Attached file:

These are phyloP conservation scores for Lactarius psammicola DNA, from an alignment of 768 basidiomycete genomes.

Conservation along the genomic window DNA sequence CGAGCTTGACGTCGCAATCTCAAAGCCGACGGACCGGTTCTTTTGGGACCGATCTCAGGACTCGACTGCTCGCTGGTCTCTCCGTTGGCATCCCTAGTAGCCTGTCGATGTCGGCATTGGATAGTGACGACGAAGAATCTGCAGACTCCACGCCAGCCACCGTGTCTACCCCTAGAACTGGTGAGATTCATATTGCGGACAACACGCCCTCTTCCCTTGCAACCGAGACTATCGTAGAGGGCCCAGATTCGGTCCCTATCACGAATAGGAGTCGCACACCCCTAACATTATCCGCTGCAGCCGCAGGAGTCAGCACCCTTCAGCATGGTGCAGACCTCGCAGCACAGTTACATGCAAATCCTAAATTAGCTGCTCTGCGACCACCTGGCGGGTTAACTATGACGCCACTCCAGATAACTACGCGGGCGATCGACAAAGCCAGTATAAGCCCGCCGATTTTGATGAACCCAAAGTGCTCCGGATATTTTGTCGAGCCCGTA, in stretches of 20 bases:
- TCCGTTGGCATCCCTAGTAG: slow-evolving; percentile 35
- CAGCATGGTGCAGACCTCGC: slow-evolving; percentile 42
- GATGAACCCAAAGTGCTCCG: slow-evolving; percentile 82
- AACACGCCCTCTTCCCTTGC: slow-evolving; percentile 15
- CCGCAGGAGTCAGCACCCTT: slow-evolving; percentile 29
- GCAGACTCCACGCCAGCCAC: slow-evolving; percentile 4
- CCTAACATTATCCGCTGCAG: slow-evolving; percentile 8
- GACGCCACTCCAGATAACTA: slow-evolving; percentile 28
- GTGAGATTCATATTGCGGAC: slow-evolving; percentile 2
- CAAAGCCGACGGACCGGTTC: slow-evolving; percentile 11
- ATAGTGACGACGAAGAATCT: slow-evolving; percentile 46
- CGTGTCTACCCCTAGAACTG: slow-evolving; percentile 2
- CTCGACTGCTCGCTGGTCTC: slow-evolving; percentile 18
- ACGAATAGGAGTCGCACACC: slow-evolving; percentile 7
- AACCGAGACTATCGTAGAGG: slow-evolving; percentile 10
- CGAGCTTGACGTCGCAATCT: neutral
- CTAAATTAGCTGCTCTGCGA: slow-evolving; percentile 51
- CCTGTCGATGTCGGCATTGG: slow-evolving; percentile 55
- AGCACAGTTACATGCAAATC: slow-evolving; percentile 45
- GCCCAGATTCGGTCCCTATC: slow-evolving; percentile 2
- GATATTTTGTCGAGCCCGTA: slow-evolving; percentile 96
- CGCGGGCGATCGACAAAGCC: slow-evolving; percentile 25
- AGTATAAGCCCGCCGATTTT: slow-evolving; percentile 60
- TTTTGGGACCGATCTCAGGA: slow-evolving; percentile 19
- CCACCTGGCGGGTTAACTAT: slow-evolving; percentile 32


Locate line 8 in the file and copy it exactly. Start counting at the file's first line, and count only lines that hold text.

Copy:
- GCAGACTCCACGCCAGCCAC: slow-evolving; percentile 4